[Enterprise] customers will write applications or custom applications, where they probably want to use Oracle or SAP inside the firewall and maybe have another custom application of some sort, Innotas or or whatever -- outside. They want to write a composite application, a mashup, or whatever you decide to call it, and they want all these different services.

A critical need that we find is that customers start to get nervous. It's not so much with the Innotases of the world, because they are fairly secure. They run like an enterprise application, but it’s available in the cloud. It happens when you start using things like Amazon Elastic Compute Cloud (EC2), and people are starting to put custom applications there. ... They probably do it in a very hybrid model because I don’t think on-premise computing is going away.

What we’re finding is there is a need for a way to govern what goes on outside the enterprise. Govern could be a fairly heavy word, so let me be more specific. You want to have visibility into, how many accounts I have at EC2, for example. ... They want to have some visibility into what is happening with the cloud. Then, as they get more visibility, they want to see if they are paying extra for SLAs and how the SLAs are being mapped.

The second aspect of this is that it's probably a new revenue stream for Web 2.0 and SaaS companies, as well as enterprises. They've maximized or have worked very hard on their channels, whether user access or a browser-based channel. Now, they have an opportunity to go after a different set of folks who are trying to not just go off and use Innotas through a browser or through a browser.

If you really think about the person who is doing a mash up, every consumer is probably going to be a provider at some point, and every provider is going to be a consumer at some point. ... [We] have been working on taking what Sonoa provides with a ServiceNet product, and making it available as a service. We have some customers that are already going in production. It's something that we will start talking about in the very near future.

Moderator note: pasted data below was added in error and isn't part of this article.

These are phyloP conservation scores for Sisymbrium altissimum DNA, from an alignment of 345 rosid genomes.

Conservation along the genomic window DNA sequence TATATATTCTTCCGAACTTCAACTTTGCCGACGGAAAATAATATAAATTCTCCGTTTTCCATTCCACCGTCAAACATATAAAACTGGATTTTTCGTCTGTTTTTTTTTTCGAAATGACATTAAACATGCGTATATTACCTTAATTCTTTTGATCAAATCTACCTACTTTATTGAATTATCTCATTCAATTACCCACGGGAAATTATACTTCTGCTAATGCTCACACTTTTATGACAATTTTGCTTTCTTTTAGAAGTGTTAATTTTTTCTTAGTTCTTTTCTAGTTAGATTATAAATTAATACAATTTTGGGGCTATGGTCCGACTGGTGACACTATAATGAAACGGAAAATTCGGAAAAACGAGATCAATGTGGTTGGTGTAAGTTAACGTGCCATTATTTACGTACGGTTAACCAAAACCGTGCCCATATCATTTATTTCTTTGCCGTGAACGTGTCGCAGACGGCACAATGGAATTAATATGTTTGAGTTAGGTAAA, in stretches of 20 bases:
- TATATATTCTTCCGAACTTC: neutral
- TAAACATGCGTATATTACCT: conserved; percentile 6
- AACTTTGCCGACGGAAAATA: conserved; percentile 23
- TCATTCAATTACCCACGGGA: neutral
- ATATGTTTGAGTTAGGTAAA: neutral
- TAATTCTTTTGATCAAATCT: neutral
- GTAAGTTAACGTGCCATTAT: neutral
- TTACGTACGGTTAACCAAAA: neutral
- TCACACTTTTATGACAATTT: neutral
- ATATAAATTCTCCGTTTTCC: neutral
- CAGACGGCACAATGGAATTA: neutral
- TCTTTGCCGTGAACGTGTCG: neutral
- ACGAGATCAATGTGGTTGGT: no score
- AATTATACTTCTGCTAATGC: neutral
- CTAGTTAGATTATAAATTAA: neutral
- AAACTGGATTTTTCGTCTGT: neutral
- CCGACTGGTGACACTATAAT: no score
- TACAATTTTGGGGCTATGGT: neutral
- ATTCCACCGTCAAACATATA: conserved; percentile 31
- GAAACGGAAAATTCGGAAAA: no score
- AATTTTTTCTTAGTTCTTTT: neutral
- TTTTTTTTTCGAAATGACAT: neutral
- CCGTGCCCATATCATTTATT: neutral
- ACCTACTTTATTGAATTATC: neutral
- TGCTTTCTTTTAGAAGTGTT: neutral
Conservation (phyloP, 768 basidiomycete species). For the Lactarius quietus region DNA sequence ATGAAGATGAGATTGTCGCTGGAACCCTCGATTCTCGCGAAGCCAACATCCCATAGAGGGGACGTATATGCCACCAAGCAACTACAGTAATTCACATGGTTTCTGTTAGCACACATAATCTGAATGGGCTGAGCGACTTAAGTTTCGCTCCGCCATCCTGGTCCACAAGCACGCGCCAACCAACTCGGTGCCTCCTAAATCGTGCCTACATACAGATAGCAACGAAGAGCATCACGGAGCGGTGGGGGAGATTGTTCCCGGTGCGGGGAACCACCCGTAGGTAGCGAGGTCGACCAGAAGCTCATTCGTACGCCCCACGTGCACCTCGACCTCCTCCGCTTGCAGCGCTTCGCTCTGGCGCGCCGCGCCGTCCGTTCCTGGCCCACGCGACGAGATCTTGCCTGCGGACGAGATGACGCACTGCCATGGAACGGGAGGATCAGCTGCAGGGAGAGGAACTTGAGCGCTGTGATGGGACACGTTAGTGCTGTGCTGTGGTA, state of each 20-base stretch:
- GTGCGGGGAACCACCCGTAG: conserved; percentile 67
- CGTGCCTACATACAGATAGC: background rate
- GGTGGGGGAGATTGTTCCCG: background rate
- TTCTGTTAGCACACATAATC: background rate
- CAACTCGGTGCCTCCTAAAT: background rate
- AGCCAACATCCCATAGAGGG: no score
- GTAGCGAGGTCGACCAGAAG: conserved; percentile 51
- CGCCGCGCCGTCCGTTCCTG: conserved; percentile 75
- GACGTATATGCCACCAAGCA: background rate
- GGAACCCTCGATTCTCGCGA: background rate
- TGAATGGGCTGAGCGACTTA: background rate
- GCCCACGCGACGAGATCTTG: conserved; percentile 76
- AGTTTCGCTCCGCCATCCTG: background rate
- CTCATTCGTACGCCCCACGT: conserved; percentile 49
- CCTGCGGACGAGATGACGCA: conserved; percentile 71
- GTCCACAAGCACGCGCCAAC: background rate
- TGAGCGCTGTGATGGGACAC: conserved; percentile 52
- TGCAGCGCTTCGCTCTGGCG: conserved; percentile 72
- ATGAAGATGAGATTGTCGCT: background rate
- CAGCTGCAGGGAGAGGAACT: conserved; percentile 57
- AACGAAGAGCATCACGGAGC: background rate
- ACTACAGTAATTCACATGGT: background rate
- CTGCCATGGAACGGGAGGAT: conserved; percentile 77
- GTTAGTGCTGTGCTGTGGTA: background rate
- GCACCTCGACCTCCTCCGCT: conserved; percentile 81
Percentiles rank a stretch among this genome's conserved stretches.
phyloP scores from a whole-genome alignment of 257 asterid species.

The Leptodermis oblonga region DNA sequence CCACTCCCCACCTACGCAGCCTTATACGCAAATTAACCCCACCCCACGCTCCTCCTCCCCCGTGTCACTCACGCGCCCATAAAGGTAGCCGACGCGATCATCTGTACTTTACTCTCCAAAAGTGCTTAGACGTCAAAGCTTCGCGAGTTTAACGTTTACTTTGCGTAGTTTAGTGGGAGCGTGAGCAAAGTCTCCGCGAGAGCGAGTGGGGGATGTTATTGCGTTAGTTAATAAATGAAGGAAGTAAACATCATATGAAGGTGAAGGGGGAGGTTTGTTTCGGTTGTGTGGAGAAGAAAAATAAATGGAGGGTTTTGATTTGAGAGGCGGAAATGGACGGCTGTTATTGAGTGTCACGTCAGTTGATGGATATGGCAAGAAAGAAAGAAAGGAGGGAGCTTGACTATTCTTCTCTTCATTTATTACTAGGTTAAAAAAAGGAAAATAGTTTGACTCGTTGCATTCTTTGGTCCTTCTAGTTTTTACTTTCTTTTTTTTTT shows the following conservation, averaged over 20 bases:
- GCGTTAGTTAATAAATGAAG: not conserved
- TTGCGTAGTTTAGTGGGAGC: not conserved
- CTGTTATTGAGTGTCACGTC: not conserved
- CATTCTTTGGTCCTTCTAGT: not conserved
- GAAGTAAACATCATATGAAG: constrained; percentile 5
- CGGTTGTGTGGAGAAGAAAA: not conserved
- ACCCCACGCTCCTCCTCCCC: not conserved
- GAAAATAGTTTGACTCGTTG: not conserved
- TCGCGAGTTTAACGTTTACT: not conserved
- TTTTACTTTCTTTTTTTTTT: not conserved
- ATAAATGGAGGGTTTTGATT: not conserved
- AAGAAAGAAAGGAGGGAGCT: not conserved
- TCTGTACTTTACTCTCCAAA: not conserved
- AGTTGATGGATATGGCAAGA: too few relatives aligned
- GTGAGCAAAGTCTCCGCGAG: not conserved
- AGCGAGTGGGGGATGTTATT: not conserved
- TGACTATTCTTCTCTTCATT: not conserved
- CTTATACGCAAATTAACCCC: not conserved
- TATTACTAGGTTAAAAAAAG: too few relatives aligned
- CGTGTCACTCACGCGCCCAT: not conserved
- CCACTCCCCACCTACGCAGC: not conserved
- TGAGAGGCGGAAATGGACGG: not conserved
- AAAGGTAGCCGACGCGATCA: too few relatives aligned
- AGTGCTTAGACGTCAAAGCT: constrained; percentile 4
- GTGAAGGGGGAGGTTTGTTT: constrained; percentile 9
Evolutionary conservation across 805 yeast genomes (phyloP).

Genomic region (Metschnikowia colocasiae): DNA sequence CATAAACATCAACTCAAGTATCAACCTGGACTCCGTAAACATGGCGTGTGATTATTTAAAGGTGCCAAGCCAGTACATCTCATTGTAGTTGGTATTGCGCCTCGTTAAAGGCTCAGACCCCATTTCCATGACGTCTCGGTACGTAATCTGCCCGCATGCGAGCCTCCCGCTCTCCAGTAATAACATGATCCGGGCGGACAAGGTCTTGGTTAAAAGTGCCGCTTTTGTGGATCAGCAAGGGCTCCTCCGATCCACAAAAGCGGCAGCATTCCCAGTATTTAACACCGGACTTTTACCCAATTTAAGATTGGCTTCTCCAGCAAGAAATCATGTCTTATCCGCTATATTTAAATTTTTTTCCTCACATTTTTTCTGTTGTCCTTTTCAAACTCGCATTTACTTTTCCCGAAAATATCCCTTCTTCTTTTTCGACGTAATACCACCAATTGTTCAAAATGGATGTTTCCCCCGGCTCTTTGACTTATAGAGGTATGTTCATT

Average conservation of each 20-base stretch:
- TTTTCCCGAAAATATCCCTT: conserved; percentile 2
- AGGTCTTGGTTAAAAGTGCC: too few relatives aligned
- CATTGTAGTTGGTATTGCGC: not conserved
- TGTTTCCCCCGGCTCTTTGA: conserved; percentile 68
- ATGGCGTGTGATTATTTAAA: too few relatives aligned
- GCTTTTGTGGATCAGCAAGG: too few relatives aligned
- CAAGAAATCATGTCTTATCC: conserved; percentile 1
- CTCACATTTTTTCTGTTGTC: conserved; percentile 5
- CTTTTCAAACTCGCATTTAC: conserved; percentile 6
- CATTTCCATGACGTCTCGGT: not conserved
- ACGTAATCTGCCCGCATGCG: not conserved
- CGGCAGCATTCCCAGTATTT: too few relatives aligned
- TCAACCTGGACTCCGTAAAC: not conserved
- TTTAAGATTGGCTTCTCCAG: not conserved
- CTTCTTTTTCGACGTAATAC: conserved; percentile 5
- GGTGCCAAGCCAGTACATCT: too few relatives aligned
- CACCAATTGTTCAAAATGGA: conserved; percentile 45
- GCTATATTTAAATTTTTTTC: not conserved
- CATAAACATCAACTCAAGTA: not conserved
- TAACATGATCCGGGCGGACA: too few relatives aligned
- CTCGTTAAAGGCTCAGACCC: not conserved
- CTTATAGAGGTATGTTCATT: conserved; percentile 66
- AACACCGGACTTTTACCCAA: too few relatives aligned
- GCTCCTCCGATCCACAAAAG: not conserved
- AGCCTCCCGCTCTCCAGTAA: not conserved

Read a full transcript of the discussion.

Listen to the podcast. Download the podcast. Find it on iTunes and Learn more. Sponsor: Sonoa Systems.

Monday, January 26, 2009

BriefingsDirect analysts discuss Service Oriented Communications, debate how dead SOA really is

Listen to the podcast. Download the podcast. Find it on iTunes/iPod. Learn more. Charter Sponsor: Active Endpoints. Additional underwriting by TIBCO Software.

Read a full transcript of the discussion.

Special offer: Download a free, supported 30-day trial of Active Endpoint's ActiveVOS at

Welcome to the latest BriefingsDirect Analyst Insights Edition, Vol. 36, a periodic discussion and dissection of software, services, Service Oriented Architecture (SOA) and compute cloud-related news and events with a panel of IT analysts.

In this episode, recorded Jan. 12, 2009, our guests examine what might keep SOA alive and vibrant -- the ability for the architectural approach to grow inclusive of service types like service-oriented communications (SOC).

We also visit the purported demise of large-scale SOA to calibrate the life span of SOA -- is it dead or alive?

Please join noted IT industry analysts and experts Todd Landry, vice president of NEC Sphere; Jim Kobielus, senior analyst at Forrester Research; Tony Baer, senior analyst at Ovum; Joe McKendrick, independent analyst and prolific blogger; Dave Linthicum, founder of Blue Mountain Labs; JP Morgenthal, senior analyst at Burton Group, and Anne Thomas Manes, vice president and research director at Burton Group.

Our discussion is hosted and moderated by BriefingDirect's Dana Gardner.

Here are some excerpts:
Taking pulse of SOA ...

Manes: Certainly, lots of people have refuted my claim [that large-scale SOA is dead]. At the same time, I've had at least as many people, and probably more, I am dead-on right. My goal with the blog post was to at least get the conversation going, and I think I managed to do that effectively.

I still believe that if you go before a funding board this year -- if you are an IT group and you are trying to get funding for some projects -- and you go forward with a proposal that says we need to do SOA, because SOA is good, it’s going to get shot down. Instead, what you have to go forward with is very specific value-add projects that say we need to do this, we need to do that, and we need to do that.